Major industries, including energy, steel and chemicals, are looking at how to switch to hydrogen as a fuel to help to reduce carbon emissions. Hydrogen is one of the most abundant elements in the universe, but traditional methods of producing it at scale release large amounts of carbon dioxide. There are ways to produce the gas that are more climate friendly and hydrogen has been colour-coded to reflect its carbon footprint. Hydrogen extracted using power from renewable energy such as wind or solar is “green”.
Here are details about green, grey, blue and turquoise hydrogen:
Green hydrogen
Produced using renewable energy, which could include offshore wind and solar, to power electrolysis plants, which split water into hydrogen. Green hydrogen can be stored, piped, or carried by tankers to consumers, for example to serve hydrogen filling stations.
Grey hydrogen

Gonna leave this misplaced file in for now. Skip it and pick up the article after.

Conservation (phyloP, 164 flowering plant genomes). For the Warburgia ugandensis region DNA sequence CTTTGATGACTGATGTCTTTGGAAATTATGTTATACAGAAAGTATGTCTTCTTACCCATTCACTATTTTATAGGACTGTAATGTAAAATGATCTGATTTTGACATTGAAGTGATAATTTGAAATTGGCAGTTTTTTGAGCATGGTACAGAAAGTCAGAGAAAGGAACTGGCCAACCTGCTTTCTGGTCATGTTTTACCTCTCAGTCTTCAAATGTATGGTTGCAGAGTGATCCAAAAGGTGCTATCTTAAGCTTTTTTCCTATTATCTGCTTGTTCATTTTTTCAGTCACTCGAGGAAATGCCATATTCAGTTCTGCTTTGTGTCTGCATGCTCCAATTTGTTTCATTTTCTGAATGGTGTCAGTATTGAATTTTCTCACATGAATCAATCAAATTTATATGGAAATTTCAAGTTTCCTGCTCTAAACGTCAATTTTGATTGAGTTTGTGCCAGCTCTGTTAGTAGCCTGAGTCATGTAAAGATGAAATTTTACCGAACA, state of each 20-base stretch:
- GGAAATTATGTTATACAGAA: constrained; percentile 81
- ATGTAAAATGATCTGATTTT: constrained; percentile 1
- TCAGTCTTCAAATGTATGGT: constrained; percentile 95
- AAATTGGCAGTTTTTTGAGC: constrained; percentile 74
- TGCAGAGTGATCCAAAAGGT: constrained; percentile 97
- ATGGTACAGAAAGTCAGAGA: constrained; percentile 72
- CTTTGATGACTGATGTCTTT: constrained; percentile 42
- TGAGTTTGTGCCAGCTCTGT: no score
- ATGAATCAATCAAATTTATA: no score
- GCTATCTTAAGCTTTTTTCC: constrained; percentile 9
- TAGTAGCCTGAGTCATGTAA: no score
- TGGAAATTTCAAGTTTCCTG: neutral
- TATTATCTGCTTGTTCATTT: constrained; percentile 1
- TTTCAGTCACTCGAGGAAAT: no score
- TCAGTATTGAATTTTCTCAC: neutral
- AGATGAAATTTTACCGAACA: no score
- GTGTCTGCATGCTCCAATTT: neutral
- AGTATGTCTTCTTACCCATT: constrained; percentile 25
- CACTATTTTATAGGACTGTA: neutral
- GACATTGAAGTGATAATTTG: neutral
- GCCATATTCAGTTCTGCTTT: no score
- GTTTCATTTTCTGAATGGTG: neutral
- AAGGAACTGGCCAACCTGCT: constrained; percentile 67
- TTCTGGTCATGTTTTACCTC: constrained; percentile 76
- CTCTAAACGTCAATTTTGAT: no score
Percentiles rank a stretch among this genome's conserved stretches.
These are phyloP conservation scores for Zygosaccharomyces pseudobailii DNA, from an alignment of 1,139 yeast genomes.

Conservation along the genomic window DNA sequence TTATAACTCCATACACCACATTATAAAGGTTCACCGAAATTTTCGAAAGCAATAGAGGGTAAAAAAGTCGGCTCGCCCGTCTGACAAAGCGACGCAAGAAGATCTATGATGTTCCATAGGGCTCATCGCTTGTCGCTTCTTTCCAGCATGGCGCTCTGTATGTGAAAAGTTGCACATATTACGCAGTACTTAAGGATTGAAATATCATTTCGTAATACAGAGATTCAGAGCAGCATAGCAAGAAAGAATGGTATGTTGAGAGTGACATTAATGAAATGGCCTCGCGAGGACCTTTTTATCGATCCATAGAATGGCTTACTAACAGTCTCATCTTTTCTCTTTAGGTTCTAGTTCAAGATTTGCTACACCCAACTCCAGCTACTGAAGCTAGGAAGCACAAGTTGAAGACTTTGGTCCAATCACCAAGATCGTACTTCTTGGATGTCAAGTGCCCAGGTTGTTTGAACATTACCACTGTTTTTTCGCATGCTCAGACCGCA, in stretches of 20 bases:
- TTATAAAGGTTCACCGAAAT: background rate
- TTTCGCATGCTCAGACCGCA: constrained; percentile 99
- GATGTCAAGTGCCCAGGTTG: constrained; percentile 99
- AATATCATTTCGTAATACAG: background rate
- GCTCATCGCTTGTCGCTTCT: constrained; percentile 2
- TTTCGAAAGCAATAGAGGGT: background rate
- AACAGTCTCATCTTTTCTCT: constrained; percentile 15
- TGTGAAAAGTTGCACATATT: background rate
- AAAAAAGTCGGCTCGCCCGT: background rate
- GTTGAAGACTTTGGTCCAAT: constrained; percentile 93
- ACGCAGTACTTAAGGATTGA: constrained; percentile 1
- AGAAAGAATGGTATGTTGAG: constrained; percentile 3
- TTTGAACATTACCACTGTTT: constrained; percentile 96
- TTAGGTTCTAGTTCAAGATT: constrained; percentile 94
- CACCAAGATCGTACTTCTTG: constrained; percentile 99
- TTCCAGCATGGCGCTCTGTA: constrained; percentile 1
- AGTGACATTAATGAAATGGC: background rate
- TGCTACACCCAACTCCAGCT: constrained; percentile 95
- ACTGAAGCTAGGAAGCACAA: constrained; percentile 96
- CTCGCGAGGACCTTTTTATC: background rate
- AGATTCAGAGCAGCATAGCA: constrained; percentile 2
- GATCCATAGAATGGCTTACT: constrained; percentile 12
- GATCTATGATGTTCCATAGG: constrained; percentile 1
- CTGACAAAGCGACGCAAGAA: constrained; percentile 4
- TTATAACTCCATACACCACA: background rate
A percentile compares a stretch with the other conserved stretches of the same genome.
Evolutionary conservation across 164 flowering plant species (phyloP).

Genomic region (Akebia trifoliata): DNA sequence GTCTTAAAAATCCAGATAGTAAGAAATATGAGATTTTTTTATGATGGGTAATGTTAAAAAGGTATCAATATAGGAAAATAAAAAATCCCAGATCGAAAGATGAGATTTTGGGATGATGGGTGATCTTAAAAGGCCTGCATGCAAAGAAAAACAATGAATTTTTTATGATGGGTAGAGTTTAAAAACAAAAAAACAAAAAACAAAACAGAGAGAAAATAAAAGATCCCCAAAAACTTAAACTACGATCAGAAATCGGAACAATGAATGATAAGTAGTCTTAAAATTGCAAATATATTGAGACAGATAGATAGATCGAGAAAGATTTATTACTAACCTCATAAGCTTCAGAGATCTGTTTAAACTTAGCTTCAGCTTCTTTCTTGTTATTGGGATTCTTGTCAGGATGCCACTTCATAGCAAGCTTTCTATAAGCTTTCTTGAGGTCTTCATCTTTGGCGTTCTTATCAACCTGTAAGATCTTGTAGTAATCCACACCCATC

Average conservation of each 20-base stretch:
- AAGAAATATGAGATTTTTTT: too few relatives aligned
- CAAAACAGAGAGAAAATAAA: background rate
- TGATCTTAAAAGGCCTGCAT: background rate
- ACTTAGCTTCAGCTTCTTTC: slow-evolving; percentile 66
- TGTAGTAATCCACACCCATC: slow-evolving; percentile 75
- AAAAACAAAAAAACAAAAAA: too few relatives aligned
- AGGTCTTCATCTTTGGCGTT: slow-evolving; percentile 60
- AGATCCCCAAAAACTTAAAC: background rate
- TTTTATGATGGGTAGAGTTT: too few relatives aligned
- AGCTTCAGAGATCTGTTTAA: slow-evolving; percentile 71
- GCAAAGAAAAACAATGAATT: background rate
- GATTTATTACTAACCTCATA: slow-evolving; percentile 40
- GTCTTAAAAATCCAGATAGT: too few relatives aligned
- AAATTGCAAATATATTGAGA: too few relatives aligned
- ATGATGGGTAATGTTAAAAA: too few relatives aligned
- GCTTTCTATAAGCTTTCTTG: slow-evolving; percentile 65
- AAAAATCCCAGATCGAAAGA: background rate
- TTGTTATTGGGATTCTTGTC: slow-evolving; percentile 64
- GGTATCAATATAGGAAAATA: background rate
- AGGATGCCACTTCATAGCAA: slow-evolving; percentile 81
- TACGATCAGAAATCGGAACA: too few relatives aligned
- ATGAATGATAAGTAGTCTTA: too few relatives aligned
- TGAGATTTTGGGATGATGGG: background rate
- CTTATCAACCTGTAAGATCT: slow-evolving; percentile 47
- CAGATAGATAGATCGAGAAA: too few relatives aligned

Grey hydrogen is extracted from coal or natural gas using steam-methane reforming, which is currently the standard industry process
Blue hydrogen
Blue hydrogen is produced in the same way as grey hydrogen but with CO2 emissions captured and then injected into underground or subsea storage such as depleted oil and gas fields. It is often presented as a transitional approach until green hydrogen output can be scaled up.
Turquoise hydrogen
Also called low-carbon hydrogen, and so far very small scale, this is hydrogen generated from natural gas but using pyrolysis – the gas is passed through molten metal, producing solid carbon as a byproduct with useful applications.
Pink hydrogen
Generated through electrolysis powered by nuclear energy.


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